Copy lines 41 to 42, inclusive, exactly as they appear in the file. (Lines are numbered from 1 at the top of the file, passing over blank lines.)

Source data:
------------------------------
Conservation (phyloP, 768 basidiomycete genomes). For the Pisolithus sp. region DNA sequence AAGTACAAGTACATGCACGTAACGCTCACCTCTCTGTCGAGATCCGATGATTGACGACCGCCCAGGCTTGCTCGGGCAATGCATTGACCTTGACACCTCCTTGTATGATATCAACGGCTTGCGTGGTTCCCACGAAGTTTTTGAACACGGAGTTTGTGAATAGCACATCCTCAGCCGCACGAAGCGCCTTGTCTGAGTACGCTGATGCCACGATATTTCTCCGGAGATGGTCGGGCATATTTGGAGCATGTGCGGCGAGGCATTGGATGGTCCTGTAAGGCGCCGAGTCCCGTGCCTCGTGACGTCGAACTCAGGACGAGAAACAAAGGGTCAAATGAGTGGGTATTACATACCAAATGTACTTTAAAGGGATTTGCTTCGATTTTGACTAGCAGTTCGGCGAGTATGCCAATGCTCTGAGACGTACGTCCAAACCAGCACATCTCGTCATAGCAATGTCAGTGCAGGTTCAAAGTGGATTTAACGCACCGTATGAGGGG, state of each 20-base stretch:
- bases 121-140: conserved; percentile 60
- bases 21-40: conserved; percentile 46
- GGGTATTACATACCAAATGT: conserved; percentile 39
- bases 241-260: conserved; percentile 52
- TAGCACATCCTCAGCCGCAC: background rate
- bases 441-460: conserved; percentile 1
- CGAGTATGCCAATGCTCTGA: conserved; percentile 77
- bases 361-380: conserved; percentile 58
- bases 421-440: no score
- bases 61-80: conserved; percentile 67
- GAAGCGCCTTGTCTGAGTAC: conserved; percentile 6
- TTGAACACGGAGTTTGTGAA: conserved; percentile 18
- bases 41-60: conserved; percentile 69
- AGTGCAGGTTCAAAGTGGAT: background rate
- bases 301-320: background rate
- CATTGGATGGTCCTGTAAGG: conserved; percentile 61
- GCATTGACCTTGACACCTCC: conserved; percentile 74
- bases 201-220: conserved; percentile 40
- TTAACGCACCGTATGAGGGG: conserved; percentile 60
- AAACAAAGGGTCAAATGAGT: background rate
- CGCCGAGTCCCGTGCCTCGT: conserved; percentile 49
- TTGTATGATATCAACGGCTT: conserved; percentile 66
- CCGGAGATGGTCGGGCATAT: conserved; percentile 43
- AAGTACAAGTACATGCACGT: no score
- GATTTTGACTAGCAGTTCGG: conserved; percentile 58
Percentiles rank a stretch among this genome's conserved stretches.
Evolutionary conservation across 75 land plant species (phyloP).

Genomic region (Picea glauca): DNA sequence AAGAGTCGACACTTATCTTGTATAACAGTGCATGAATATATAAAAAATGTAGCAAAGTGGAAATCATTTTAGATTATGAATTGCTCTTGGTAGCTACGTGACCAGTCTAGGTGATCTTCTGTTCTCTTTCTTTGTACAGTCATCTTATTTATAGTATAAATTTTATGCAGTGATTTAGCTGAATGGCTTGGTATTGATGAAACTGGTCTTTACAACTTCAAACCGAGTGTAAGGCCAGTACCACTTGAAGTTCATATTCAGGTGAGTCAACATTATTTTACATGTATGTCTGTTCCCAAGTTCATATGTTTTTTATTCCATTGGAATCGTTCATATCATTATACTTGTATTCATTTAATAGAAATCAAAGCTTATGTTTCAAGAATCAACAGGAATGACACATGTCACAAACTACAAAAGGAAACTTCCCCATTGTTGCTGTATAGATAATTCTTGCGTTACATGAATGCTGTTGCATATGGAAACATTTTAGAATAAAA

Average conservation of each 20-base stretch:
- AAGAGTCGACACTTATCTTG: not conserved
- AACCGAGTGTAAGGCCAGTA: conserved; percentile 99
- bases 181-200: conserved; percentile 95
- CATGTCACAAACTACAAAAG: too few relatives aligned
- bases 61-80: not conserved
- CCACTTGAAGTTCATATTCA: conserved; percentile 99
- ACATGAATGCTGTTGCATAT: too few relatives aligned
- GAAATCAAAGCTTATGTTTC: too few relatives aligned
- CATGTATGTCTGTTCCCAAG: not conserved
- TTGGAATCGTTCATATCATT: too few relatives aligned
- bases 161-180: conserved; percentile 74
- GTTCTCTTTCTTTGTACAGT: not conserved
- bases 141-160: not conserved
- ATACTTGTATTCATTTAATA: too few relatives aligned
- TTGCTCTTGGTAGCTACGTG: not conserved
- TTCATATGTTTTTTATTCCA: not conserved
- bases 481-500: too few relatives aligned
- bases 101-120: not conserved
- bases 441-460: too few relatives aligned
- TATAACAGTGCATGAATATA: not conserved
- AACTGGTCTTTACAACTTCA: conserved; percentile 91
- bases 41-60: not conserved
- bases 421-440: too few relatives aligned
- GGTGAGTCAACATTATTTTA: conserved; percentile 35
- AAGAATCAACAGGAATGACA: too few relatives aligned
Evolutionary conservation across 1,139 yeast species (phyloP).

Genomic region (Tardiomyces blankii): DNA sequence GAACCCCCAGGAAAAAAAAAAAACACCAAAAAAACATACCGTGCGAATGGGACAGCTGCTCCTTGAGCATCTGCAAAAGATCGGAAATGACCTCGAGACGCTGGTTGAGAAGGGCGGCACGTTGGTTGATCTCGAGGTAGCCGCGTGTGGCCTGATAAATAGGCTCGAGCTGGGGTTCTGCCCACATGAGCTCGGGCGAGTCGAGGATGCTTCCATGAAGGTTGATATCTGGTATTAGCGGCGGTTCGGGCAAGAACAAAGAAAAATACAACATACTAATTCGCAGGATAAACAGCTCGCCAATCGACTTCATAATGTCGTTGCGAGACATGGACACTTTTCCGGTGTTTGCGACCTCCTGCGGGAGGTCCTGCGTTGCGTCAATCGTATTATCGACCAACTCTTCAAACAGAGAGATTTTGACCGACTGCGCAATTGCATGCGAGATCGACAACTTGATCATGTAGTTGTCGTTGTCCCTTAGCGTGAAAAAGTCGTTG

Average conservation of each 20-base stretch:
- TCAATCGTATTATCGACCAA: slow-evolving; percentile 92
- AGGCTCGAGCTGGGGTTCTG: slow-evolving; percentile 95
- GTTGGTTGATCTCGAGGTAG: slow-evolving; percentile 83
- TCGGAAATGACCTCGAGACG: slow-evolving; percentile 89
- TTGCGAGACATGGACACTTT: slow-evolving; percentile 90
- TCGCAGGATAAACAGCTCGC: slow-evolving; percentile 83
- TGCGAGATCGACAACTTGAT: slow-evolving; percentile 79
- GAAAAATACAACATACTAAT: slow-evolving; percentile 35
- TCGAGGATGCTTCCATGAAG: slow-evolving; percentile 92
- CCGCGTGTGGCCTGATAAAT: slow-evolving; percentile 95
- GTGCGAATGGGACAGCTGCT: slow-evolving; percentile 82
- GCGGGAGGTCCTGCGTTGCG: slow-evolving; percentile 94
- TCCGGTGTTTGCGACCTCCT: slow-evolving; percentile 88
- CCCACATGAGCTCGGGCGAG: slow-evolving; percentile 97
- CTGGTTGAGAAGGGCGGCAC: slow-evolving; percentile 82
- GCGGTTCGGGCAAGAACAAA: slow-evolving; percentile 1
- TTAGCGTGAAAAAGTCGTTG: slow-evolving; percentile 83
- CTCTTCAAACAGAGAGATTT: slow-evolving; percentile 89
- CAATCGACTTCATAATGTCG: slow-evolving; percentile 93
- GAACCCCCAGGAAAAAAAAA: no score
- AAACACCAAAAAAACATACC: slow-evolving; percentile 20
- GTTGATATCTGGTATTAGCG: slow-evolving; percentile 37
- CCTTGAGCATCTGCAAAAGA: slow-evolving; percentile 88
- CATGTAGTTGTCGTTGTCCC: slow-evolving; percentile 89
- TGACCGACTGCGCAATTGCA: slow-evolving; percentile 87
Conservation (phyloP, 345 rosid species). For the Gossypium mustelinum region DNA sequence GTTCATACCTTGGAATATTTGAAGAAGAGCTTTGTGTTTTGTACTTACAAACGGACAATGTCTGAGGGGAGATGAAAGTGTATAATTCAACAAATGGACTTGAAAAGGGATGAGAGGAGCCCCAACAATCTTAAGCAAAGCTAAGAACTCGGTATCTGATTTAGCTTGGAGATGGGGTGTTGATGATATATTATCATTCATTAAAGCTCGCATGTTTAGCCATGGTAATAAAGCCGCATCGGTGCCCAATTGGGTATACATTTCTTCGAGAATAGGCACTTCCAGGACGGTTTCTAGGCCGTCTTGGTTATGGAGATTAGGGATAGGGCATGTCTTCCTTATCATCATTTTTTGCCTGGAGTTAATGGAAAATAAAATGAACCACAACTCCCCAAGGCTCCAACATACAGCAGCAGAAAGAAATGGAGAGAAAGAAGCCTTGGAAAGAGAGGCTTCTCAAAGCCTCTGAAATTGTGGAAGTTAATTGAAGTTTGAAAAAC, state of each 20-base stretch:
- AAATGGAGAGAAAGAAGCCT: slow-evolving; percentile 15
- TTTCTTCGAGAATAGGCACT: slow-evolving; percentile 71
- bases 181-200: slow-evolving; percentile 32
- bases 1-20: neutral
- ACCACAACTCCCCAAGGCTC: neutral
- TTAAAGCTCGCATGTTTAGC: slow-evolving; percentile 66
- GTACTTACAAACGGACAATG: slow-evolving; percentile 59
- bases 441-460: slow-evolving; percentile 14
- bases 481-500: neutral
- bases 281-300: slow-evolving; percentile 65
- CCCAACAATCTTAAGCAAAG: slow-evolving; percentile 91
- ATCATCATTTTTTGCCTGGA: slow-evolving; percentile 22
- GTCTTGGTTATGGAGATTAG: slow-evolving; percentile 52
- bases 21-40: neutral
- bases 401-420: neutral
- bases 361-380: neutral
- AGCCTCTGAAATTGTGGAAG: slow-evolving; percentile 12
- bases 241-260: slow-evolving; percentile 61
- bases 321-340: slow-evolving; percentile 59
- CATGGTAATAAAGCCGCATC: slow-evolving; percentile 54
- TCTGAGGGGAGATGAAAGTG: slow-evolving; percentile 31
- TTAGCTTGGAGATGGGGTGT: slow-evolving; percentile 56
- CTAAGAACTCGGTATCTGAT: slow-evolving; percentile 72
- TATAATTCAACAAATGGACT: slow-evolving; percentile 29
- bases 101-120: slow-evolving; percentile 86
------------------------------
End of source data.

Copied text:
- bases 161-180: conserved; percentile 74
- GTTCTCTTTCTTTGTACAGT: not conserved